Scientific Perspectivism
by Ronald N. Giere
University of Chicago Press, 2006
Cloth: 978-0-226-29212-0 | Paper: 978-0-226-29213-7 | Electronic: 978-0-226-29214-4
DOI: 10.7208/chicago/9780226292144.001.0001


Many people assume that the claims of scientists are objective truths. But historians, sociologists, and philosophers of science have long argued that scientific claims reflect the particular historical, cultural, and social context in which those claims were made. The nature of scientific knowledge is not absolute because it is influenced by the practice and perspective of human agents. Scientific Perspectivism argues that the acts of observing and theorizing are both perspectival, and this nature makes scientific knowledge contingent, as Thomas Kuhn theorized forty years ago.

Using the example of color vision in humans to illustrate how his theory of “perspectivism” works, Ronald N. Giere argues that colors do not actually exist in objects; rather, color is the result of an interaction between aspects of the world and the human visual system. Giere extends this argument into a general interpretation of human perception and, more controversially, to scientific observation, conjecturing that the output of scientific instruments is perspectival. Furthermore, complex scientific principles—such as Maxwell’s equations describing the behavior of both the electric and magnetic fields—make no claims about the world, but models based on those principles can be used to make claims about specific aspects of the world.

Offering a solution to the most contentious debate in the philosophy of science over the past thirty years, Scientific Perspectivism will be of interest to anyone involved in the study of science.


Ronald N. Giere is professor of philosophy at the University of Minnesota, a former Director of the Minnesota Center for Philosophy of Science, and a past president of the Philosophy of Science Association. He is the author or editor of many books, including, most recently, Science without Laws, also published by the University of Chicago Press.


“Does science deliver the unvarnished truth, or is it some kind of social construct? Giere resolves this opposition, deciding in favor of both sides by exposing the conflict as an artifact of a problematic assumption that both sides—and most of us—are making. Just one of many insights! A must read for anyone with any interest in understanding science.”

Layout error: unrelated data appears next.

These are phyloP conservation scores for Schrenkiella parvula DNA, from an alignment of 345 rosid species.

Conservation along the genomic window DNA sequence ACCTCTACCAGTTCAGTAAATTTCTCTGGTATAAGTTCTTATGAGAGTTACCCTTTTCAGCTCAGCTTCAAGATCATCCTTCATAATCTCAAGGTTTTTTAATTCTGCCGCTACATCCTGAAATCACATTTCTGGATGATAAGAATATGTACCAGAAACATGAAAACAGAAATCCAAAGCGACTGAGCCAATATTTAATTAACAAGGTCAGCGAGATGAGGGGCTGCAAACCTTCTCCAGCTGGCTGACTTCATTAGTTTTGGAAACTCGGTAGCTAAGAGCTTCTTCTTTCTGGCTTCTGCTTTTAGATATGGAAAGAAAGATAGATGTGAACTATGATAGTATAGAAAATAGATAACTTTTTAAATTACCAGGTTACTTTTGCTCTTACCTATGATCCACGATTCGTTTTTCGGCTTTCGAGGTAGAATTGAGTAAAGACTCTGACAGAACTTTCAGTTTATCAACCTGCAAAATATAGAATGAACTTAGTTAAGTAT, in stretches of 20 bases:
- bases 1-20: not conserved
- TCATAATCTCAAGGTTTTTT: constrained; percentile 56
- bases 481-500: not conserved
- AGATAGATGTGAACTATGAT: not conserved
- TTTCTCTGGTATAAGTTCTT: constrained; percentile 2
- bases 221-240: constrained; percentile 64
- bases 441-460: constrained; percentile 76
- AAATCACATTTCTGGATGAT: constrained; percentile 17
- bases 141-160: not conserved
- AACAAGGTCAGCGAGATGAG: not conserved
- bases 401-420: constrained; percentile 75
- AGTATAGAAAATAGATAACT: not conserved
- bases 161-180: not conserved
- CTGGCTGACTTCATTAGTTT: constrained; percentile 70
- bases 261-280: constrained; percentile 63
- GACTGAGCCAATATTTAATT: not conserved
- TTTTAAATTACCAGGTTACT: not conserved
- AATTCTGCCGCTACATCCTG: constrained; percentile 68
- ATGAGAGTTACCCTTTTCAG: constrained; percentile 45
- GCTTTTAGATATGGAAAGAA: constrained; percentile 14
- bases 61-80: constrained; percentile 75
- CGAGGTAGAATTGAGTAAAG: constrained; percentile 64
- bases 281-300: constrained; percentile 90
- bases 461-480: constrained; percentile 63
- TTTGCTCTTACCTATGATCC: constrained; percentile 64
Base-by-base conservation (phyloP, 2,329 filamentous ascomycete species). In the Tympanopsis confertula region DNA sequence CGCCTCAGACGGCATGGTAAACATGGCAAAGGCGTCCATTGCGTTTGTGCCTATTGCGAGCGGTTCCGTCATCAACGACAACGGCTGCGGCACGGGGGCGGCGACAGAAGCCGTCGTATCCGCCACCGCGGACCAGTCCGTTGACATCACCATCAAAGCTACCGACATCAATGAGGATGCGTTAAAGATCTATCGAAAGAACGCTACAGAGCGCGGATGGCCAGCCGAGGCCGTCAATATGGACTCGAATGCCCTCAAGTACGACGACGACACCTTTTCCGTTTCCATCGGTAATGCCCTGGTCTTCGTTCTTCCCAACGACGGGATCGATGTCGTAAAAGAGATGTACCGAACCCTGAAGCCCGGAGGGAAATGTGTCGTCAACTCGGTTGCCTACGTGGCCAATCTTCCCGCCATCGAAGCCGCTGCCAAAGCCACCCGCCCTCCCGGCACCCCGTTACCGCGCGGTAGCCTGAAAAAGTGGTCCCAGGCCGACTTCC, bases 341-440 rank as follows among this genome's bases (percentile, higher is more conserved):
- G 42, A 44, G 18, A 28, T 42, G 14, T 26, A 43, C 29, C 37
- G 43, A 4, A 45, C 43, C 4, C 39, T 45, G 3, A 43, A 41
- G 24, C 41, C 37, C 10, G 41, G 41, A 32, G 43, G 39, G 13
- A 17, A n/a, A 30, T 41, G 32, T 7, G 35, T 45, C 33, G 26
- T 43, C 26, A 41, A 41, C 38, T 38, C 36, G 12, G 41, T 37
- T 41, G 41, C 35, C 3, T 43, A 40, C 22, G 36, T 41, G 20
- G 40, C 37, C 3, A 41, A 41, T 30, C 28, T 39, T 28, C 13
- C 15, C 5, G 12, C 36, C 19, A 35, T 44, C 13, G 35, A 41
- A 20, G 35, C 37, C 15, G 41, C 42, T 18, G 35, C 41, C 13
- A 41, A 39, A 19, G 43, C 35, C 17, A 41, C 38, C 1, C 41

— Paul Teller, University of California, Davis

“Ronald Giere’s new book has placed perspective center stage, contributing to innovations that are changing philosophy of science today as radically as the historical turn of a half century ago. There is no view from nowhere, the sciences do not provide it, and science is not the realization of a metaphysical dream but a historically and naturally conditioned rational empirical inquiry. Giere offers the view that not only measurement results but also the representation of phenomena in theories and models are perspectival, and supports it with challenging, provocative arguments.”
— Bas C. van Fraassen, Princeton University

Scientific Perspectivism is an interesting and important book, well written and well conceived by an innovative thinker whose views are widely discussed in the philosophy of science. Giere has long been arguing in conference papers, lectures, and publications for a position he calls ‘perspectivism,’ situated between realism and social constructivism. This detailed development of the view is most welcome.”
— Nancy Cartwright, London School of Economics

“Ronald Giere uses the techniques of scientists to ask philosophical questions about science. He argues that science can be a human construct and still portray the world objectively, just as color vision is a human construct that detects objective features of the physical world. Scientific Perspectivism builds on Ronald Giere’s earlier ideas—from Explaining Science: A Cognitive Approach and Science without Laws—to yield an accessible and creative account of the nature of scientific theories.  It is of broad interest to those in science studies as well as philosophy of science.”
— Miriam Solomon, Temple University

"Clear and engaging."
— Peter Lipton, Science

"A wonderful volume: insightful, compact, and readable."
— Evan Selinger, Quarterly Review of Biology


List of Illustrations


What Is the Problem?

Objective Realism





Basic Color Science

Color Subjectivism

Color Objectivism

Comparative Color Vision

Color Perspectivism

The Philosophy of Color

A Final Question


Astronomy in Color

Deep Space from the Perspective of the Hubble Telescope

The Milky Way in Gamma Ray Perspectives

Conclusions within Perspectives

Imaging the Brain

Instrumental Perspectives



Laws of Nature



Truth within a Perspective

Perspectives and Paradigms

Scientific Kinds

Perspectival Realism

The Contingency Thesis Revisited

Distributed Cognition

Scientific Observationas Distributed Cognition

Models as Parts of Distributed Cognitive Systems

Computation in Scientific Distributed Cognitive Systems

Agency in Scientific Distributed Cognitive Systems

Why Distributed Cognition?

Distributed Cognition and Perspectival Knowledge